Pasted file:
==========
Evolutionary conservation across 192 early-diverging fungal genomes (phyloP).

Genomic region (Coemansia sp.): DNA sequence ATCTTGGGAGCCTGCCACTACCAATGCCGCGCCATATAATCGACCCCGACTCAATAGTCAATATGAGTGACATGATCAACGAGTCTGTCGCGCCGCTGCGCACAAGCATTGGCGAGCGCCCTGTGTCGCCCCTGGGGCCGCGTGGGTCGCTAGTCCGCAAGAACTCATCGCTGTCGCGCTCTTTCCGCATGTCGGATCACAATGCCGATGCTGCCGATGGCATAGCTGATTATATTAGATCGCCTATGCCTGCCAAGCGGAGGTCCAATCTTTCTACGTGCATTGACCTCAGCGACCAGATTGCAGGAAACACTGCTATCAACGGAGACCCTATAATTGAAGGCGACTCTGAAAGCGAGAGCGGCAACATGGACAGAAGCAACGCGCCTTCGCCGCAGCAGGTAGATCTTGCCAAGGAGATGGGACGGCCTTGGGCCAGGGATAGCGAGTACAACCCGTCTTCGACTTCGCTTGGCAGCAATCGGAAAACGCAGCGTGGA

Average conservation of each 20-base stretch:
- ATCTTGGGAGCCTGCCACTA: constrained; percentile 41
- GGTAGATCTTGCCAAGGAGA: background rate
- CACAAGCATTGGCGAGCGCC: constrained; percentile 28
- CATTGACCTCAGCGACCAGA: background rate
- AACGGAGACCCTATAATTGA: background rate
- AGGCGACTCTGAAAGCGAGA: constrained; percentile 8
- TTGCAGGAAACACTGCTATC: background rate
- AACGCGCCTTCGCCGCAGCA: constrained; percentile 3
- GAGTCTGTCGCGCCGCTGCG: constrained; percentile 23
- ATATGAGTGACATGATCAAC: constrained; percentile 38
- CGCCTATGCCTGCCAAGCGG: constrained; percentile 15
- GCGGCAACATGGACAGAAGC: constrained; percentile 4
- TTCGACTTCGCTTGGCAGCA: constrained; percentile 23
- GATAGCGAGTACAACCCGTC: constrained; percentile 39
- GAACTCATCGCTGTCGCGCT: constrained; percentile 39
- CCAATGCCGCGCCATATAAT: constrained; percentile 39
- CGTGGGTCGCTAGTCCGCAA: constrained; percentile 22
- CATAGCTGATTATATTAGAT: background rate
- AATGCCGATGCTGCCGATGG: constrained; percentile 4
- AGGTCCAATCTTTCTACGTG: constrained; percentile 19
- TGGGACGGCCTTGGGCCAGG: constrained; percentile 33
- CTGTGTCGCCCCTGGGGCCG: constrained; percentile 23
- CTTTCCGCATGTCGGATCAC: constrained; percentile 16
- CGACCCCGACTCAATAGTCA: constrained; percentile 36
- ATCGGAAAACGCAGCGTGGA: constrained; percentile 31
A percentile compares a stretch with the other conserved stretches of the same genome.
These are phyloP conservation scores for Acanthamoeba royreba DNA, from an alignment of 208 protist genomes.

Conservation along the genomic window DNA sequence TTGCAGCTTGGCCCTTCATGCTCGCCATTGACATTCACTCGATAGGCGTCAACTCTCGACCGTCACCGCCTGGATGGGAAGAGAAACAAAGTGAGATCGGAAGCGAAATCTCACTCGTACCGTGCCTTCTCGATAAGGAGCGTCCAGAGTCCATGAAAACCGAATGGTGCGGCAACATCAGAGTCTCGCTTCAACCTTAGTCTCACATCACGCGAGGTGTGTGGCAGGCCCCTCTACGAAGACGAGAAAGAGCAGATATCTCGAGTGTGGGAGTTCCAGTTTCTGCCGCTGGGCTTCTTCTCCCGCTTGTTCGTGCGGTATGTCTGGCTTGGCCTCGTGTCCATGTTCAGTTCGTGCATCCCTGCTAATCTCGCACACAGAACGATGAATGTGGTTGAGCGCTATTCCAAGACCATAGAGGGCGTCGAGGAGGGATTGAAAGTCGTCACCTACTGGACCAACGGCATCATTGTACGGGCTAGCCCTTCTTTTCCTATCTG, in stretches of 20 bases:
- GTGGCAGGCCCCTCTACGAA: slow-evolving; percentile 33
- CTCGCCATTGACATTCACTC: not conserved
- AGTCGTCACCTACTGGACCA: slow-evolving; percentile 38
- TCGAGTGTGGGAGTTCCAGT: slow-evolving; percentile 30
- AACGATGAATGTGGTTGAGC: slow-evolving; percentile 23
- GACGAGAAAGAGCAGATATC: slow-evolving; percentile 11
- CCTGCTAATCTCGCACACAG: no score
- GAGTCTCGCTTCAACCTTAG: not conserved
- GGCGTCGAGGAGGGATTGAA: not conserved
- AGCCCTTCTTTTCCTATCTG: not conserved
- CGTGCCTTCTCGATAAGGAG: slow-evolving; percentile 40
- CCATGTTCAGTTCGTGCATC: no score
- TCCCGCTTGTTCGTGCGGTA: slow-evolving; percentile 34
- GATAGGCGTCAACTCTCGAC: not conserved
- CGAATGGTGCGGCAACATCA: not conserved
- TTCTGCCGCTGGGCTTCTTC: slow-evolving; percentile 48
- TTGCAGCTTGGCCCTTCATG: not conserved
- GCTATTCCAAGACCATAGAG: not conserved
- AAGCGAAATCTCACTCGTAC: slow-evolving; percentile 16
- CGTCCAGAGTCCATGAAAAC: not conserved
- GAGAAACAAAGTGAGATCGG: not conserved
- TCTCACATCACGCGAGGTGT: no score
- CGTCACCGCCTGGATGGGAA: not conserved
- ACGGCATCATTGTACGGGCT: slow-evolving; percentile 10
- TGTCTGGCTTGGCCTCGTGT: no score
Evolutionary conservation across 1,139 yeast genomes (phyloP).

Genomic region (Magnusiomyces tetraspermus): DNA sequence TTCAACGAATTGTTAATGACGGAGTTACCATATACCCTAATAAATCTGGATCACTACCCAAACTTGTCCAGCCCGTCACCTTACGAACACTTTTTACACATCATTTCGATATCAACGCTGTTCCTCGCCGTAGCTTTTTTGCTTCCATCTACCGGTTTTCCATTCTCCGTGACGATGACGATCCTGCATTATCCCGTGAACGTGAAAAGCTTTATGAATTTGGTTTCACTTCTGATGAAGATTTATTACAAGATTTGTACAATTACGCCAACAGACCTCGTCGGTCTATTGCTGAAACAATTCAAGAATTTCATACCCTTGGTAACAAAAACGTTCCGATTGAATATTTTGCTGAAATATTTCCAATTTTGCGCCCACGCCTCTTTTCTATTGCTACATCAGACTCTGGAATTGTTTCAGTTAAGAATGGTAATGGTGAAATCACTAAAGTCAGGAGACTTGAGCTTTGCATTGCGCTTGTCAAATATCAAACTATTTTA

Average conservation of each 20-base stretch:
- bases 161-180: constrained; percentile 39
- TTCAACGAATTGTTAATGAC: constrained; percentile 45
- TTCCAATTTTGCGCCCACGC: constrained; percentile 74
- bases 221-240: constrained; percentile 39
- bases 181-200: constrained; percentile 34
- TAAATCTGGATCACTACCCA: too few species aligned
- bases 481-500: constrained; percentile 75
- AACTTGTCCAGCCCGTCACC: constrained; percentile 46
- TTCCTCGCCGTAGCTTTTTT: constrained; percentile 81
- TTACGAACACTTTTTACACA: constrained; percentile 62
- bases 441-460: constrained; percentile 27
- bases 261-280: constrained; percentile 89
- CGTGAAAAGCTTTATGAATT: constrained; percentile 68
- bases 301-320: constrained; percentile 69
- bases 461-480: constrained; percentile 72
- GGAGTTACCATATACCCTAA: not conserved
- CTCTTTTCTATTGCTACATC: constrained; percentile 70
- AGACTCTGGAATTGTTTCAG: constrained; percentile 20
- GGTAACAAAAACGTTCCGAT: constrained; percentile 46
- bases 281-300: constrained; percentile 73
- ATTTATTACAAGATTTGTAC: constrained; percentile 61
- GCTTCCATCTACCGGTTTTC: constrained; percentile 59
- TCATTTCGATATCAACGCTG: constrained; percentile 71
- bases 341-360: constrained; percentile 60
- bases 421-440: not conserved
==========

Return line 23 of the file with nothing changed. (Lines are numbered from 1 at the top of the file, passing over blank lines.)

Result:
- AGGTCCAATCTTTCTACGTG: constrained; percentile 19